New Jersey mandate could require recycled materials in manufactured containers

New Jersey mandate could require recycled materials in manufactured containers

The issue arose during a June 17 committee hearing on a bill that aims to require certain amounts of recycled plastic, paper and glass to be used in plastic and glass carryout containers, carryout bags and trash bags.

Subscribe

The New Jersey Legislature is looking at requiring some containers be manufactured with a minimum amount of recycled materials as a way to reduce plastic pollution, reports NJ Spotlight.

The issue arose during a June 17 committee hearing on a bill (S-2515) that aims to require certain amounts of recycled plastic, paper and glass to be used in plastic and glass carryout containers, carryout bags and trash bags.

Gary Sondermeyer, vice president of operations at the Bayshore Recycling Corp. in Woodbridge, New Jersey, called the bill the most comprehensive blueprint for establishing a recycling market ever attempted in New Jersey.

“The point is to get as much of this stuff out of landfills and incinerators,’’ Sen. Bob Smith, chairman of the Senate Environment and Energy Committee and bill’s sponsor, told NJ Spotlight. He added it also would make recycling more feasible here while helping out municipalities who have seen recycling costs spike because the recyclables they collect end up in garbage dumps.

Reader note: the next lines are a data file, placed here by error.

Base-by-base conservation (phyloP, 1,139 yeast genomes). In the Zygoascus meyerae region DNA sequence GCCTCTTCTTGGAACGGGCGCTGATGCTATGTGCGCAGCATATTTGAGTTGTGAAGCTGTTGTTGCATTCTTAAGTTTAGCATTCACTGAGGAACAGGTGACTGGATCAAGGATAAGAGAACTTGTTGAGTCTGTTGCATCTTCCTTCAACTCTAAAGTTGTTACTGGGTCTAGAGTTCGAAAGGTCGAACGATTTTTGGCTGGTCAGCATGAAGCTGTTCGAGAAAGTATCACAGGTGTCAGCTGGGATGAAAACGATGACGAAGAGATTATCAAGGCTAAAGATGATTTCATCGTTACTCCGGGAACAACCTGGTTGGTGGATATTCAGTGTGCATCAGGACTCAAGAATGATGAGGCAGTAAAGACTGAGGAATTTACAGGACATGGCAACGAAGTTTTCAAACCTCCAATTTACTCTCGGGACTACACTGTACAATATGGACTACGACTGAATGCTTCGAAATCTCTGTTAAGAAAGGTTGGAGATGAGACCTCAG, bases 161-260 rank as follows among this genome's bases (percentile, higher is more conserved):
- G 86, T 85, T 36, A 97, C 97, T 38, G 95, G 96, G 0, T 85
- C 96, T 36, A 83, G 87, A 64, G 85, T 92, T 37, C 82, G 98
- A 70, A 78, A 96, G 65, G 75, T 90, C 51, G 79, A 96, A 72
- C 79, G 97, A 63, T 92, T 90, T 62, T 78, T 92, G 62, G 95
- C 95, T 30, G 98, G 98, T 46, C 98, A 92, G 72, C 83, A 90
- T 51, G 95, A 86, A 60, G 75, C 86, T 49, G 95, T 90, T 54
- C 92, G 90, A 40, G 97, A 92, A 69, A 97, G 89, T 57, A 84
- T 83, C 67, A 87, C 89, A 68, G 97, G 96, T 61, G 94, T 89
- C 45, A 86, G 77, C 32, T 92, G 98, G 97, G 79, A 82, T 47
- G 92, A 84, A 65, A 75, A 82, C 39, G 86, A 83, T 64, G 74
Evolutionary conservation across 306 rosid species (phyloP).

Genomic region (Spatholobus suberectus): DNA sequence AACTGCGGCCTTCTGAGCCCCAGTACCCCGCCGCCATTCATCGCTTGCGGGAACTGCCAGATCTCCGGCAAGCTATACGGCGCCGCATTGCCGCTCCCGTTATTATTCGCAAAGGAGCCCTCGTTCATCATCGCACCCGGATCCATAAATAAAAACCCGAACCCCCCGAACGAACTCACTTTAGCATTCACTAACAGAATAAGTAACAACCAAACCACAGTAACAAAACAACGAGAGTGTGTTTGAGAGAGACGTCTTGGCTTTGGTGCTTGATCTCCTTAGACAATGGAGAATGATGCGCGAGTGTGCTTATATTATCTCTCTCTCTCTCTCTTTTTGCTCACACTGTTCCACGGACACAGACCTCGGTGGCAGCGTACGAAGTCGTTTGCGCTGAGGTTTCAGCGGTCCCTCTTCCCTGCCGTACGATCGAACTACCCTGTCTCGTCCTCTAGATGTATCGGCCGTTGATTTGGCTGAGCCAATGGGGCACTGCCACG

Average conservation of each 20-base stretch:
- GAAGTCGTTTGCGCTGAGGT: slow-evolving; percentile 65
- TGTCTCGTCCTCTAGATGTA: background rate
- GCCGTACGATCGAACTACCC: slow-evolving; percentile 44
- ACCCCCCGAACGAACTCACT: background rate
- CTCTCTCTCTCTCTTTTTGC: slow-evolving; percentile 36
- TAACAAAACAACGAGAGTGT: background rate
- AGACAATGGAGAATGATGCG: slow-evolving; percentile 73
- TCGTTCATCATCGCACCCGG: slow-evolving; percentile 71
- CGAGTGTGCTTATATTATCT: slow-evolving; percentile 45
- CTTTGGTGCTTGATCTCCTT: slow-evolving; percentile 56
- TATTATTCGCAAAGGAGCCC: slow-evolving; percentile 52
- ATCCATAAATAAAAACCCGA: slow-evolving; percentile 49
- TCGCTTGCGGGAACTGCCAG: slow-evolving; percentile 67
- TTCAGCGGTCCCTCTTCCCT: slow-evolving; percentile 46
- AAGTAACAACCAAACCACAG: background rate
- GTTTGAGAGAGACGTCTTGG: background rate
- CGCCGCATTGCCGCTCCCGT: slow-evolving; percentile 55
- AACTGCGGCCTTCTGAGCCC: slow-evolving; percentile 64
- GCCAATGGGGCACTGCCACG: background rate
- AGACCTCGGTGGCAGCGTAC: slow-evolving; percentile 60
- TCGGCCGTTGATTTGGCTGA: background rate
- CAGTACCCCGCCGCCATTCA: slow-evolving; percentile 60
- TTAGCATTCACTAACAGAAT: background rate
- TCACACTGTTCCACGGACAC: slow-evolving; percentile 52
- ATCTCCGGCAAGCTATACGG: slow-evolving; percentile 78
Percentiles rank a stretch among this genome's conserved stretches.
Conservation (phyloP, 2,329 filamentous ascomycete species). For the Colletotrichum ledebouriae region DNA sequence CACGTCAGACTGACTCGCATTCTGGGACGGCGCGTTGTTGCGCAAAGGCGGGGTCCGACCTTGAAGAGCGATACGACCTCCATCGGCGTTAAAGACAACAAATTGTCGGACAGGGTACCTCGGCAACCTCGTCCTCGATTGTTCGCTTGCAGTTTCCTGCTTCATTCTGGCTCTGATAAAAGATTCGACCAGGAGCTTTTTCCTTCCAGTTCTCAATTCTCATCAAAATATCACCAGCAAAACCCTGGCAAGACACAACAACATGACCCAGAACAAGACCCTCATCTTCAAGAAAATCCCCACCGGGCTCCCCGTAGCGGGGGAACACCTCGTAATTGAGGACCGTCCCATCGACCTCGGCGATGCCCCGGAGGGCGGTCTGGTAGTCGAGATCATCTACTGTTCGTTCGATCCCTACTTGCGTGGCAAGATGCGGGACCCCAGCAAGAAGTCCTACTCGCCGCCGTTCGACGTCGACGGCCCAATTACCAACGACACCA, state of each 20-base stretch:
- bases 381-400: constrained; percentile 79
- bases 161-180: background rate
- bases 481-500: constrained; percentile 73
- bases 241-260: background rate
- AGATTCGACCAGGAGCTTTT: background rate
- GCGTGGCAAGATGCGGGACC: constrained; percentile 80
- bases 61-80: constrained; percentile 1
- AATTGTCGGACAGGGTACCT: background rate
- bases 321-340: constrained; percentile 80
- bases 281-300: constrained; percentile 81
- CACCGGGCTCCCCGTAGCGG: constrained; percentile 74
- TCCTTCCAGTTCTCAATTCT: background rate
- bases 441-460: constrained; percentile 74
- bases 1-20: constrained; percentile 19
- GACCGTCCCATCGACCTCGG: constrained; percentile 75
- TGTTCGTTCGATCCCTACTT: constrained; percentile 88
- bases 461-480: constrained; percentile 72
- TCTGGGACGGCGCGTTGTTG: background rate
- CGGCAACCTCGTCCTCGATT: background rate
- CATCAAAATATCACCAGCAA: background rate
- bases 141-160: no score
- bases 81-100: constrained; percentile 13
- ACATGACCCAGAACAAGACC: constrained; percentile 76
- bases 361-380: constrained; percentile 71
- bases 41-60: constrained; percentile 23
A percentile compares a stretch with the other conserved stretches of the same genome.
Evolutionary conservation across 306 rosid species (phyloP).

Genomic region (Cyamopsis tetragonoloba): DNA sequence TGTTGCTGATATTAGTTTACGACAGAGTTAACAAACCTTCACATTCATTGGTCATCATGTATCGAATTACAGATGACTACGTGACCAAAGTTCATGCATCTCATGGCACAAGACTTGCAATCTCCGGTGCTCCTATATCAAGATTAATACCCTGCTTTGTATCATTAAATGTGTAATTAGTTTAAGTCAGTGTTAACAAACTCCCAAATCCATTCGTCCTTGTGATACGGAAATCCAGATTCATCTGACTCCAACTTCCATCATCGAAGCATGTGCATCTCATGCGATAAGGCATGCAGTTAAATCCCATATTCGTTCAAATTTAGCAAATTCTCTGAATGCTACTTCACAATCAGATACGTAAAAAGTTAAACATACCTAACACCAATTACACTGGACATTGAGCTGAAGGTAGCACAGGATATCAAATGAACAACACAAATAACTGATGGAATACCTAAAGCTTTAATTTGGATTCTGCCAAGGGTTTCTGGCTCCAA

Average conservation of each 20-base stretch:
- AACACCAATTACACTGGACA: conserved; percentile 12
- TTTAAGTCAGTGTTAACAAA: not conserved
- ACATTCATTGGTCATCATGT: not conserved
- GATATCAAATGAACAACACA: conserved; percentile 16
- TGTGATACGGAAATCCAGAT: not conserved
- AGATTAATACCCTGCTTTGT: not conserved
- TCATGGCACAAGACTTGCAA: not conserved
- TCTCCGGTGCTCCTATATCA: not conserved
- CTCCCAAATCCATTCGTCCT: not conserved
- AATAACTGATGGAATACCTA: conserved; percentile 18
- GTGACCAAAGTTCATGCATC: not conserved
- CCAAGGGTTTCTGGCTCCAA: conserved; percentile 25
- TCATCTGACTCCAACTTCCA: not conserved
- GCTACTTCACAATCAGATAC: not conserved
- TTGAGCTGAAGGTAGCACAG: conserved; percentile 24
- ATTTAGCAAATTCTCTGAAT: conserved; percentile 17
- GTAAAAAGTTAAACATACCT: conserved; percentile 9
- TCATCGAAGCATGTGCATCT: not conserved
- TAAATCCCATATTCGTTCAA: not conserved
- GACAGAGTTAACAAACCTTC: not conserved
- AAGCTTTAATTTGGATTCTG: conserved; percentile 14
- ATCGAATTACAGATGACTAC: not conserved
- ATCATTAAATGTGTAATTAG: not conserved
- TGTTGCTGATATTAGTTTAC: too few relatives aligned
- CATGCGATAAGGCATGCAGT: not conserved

The legislation has won tentative backing from a range of business groups, although several had concerns that the percentages of recycling content mandated by the bill are not technically feasible. Environmental organizations also supported the measure, but only if it does not act as a substitute for a different Smith bill that would ban single-use plastic bags and tote bags.

According to the article, that bill (S-864) won passage from the Senate this past March but has yet to be taken up by the Assembly. It is one of the top legislative priorities for many prominent environmental groups but has faltered in previous legislative sessions.

Alex Ambrose of the Association of New Jersey Environmental Commissions, endorsed the recycled-content bill but expressed concern, echoed by others, that the measure could undermine prospects for the single-use plastic ban.

“We cannot recycle our way out of the plastic single-use bag problem. The single-use plastic bag is not a recycling problem. It’s a manufacturing problem,’’ she said.

Some business groups did not oppose the bill, saying their members are already trying to increase the amount of recycled content in various products like containers and bags. But some of the bill’s proposed recycled content requirements — ranging from 10 percent to 35 percent are just not feasible, they said.

Dennis Hart, executive director of the Chemistry Industry Council of New Jersey, urged the committee to establish a special committee to look at the specific recycled-content requirements outlined in the bill.

“What we’re saying is let’s do it the right way,’’ said Hart, speaking for the plastics manufacturing industry, which is not opposed to the bill. Lawmakers need to explore what is technically feasible and what is not, he said.